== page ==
Taking care of the planet is important to us. We don’t do this out of a sense of obligation, or because we are forced. We do it because we believe it is smart business in so many ways.
We take great care and strategically plan to ensure that nothing is wasted when making Baraka Shea Butter. The hardworking women who make the shea butter carefully work with any remaining residue and material so it can be reused for other purposes.
SHEA NUTS SHELLS FOR FUEL
Preparing shea nuts (seeds) for making shea butter includes removing the husks. These husks are not just discarded but are reused as fuel for cooking, and even for making the next batch of handcrafted shea butter.
SHEA TREE REGENERATION
Shea trees grow wild and regenerate naturally but they take several years before they start fruiting and producing the delicious fruit and the seed that makes our shea butter. So how do we help them? Baraka’s research estimates that at least 85% of the shea seeds that fall from the trees are left unpicked and are available to germinate.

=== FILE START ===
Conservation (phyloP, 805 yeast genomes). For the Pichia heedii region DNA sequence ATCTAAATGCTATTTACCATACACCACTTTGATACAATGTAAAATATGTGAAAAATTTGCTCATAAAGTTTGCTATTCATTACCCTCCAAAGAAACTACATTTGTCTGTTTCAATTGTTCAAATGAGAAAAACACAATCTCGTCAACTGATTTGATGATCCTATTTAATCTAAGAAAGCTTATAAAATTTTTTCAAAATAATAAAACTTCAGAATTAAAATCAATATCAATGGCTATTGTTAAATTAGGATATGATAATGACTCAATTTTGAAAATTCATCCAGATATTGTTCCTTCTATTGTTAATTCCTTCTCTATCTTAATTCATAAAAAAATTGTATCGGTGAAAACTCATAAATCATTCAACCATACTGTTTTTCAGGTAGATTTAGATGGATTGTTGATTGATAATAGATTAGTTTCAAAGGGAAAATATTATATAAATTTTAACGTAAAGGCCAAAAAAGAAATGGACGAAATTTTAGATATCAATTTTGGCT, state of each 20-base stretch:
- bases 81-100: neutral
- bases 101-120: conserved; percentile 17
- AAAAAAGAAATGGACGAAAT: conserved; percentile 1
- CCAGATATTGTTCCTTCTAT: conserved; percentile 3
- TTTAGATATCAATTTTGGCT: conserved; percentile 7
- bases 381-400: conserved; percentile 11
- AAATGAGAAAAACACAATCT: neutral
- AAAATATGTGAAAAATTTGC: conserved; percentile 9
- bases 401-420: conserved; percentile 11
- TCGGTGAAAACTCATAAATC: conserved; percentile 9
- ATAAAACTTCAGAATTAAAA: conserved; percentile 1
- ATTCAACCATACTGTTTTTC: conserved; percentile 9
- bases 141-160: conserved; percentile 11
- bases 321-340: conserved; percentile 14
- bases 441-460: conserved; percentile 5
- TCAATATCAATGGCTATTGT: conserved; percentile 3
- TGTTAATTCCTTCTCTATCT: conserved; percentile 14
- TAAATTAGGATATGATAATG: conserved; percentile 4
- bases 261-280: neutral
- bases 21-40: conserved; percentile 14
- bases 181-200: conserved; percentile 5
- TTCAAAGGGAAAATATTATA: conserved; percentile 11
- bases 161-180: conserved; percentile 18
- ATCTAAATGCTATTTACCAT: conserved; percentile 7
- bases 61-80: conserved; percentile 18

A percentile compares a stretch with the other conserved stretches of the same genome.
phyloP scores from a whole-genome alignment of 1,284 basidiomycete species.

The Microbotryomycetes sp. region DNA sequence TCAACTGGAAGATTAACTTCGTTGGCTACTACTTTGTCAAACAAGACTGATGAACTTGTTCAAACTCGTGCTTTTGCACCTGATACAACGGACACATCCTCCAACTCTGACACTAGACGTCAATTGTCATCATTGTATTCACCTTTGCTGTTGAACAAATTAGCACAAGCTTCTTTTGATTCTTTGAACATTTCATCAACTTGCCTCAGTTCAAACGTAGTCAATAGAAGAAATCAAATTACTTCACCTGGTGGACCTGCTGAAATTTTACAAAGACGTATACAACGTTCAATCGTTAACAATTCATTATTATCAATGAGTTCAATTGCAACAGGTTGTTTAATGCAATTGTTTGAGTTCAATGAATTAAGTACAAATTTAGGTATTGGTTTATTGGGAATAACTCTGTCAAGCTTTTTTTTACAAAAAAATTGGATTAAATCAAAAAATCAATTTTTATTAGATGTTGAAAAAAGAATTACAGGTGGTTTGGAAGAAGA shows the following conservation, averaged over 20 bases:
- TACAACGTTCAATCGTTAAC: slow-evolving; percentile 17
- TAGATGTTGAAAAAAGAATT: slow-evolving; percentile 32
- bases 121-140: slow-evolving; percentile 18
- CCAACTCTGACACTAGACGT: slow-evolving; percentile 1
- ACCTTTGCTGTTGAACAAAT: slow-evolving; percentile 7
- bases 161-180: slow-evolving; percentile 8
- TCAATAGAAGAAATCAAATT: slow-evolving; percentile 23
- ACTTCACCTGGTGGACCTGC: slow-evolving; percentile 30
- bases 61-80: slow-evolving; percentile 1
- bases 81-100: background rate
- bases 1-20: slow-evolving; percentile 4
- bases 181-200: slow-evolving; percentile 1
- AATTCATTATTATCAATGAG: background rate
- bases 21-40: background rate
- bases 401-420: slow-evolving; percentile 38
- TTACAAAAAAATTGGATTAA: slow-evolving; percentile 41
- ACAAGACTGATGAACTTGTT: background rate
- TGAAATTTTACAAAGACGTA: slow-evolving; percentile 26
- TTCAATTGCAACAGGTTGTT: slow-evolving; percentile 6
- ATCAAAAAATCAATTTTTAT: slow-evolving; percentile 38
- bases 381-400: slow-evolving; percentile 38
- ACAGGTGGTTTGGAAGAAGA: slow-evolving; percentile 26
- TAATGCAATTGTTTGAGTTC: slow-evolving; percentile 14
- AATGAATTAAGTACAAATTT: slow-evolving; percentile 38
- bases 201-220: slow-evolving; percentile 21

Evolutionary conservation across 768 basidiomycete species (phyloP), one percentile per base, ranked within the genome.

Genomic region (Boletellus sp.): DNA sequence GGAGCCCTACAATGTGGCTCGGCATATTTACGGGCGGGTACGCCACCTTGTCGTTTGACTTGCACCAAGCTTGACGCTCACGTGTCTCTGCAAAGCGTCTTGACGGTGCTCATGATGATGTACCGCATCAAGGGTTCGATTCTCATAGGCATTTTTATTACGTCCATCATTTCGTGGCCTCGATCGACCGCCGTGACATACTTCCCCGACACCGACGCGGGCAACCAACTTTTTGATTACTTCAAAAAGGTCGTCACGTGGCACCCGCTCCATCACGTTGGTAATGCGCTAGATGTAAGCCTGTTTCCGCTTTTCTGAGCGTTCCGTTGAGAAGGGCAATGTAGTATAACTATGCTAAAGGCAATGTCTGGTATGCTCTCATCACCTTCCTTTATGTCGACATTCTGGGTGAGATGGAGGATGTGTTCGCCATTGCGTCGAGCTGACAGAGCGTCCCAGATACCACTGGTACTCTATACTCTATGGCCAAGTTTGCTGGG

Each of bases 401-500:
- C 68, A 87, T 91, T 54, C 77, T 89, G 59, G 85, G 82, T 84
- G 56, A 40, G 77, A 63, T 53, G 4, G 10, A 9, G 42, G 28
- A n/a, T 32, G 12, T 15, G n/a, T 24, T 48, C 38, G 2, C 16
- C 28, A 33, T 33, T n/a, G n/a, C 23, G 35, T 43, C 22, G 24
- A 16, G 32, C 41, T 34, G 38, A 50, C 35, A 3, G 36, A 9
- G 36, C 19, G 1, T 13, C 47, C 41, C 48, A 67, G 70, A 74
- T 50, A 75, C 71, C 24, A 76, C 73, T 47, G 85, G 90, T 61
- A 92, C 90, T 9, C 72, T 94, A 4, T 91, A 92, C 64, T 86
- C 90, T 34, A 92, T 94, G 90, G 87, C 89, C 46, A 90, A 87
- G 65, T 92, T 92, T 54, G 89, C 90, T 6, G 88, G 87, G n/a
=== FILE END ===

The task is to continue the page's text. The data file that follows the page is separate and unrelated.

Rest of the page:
SHEA TREE CONSERVATION
Baraka and its founders have been actively involved in the conservation of Ghana’s fragile savannah for years. Lack of economic options often forces families to cut down shea trees and make charcoal for cooking (shea is known to produce the best hardwoods). Baraka is involved in education and awareness campaigns and, more importantly, every kilogram of pure, handmade Baraka Shea Butter purchased puts money into the hands of hardworking women and families and incentivizes them to preserve the shea trees.